Thursday, March 11, 2010

Enough is Enough - Part II: When to give up on your own work

Last week I talked a little bit about how much time I give to a published book and when I finally put it down unfinished. Reading is so subjective that we, as writers, inherently understand that what we write is not going to grab everyone. Okay, fine. But how do you know when what you're writing won't grab anyone? When do you stop working on something, pack it in, call it a day?

I'm wondering this because it's been a frustratingly long week of rejections, most of them impersonal. Based on my own personal mood meter, one encouraging rejection is worth seven form rejections. This week the weight is heavier on the form rejection side.



Now, I know that's just the nature of the business. We write, we revise, we polish, we submit, we wait and hope. But, inevitably, in the time between the submitting and the response, hope gives way to doubt. Doubt grows....

But we are an optimistic bunch, especially the childrens book writers. As a reformed golfer, I can understand this mentality: it's the one sweet shot in an entire round that brings us back to the game. Same goes for writing. A little encouragement goes a long way. Cruel, cruel hope.

But what about that particular work that you spent so much time and effort on, poured heart and soul into, sweated and cried over? What if you just can't seem to get any positive feedback on it? When do you say, "Enough is enough. Time to stop beating this dead horse. Time to put me out of its misery."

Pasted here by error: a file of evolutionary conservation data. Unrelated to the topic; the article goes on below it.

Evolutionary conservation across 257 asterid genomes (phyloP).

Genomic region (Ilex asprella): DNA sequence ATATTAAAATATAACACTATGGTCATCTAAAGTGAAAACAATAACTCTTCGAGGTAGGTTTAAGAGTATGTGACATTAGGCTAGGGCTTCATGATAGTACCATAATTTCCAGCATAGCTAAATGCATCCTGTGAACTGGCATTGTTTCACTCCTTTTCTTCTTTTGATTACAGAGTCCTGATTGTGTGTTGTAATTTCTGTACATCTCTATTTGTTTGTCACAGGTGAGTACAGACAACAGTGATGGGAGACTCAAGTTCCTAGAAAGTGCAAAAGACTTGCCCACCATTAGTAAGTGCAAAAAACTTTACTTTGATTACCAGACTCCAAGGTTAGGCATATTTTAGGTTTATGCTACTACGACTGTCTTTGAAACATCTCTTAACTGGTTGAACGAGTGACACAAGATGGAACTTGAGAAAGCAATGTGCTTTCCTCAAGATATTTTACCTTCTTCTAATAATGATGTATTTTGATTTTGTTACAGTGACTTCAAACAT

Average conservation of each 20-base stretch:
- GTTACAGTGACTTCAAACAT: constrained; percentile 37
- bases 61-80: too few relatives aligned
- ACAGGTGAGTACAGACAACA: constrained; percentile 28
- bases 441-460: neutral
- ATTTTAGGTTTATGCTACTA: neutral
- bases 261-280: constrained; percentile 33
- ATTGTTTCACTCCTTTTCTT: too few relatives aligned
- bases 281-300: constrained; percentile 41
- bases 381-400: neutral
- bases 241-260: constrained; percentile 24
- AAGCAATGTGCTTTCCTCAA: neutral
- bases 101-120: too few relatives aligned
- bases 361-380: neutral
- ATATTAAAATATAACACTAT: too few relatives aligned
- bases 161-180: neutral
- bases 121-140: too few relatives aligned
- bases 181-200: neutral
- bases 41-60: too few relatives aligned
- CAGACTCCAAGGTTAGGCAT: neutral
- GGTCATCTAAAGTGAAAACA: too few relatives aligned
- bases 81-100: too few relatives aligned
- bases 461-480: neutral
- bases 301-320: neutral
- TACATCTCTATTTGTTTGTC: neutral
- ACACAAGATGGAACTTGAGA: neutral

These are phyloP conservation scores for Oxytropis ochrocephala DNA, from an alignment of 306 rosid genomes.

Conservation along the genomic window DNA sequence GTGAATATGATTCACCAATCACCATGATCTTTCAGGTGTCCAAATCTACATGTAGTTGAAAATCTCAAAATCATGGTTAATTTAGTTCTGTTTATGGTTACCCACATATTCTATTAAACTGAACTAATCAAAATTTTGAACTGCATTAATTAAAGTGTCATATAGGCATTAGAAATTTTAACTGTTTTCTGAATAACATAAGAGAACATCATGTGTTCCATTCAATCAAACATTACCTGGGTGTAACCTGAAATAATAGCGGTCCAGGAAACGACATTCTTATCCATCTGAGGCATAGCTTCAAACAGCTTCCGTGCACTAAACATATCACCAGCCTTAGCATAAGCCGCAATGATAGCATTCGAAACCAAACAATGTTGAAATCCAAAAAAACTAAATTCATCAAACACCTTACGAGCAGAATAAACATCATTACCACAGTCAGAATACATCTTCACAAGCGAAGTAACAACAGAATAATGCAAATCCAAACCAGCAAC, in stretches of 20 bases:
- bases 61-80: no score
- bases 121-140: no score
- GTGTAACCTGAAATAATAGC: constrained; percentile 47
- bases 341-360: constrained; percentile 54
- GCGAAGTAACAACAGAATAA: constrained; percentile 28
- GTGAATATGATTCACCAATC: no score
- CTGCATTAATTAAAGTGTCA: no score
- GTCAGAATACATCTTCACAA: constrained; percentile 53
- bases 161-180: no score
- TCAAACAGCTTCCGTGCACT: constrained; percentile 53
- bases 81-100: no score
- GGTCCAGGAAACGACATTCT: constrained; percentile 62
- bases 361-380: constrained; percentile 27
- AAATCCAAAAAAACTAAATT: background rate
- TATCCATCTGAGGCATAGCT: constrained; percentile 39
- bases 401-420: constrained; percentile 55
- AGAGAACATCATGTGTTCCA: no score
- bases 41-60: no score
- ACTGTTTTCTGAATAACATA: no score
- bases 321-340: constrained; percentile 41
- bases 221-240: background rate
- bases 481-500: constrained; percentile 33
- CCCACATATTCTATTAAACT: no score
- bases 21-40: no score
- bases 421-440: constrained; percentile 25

Or do you just keep revising and resubmitting, believing that someday, somewhere, someone will see that secret little something in it that you saw in it when you created it? Denial? Optimism? Or just being realistic?

Just wondering.

Anyway, I've got a dead horse to beat some life into.

3 comments:

  1. This must be the week for impersonal form rejections, because I've had my share too (and maybe someone else's too, by the looks of things).

    I don't know when enough is enough. I've just read that Tony Hillerman's agent told him to 'lose the Indians'. What if he'd caved in and done just that? We'd never have met Leaphorn and Chee. So many good authors have stuck it out; I think I'll have to do the same thing myself or I'll end up feeling like a wimp,.

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  2. I know, I saw the post on Verla too. Amazing. I guess I just needed to vent. You know, work myself back around to the point of getting cracking again.

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  3. Don't give up!!! Don't give up!!! Don't give up!!! Keep trying. Work on something new if you have to. But DON"T GIVE UP!

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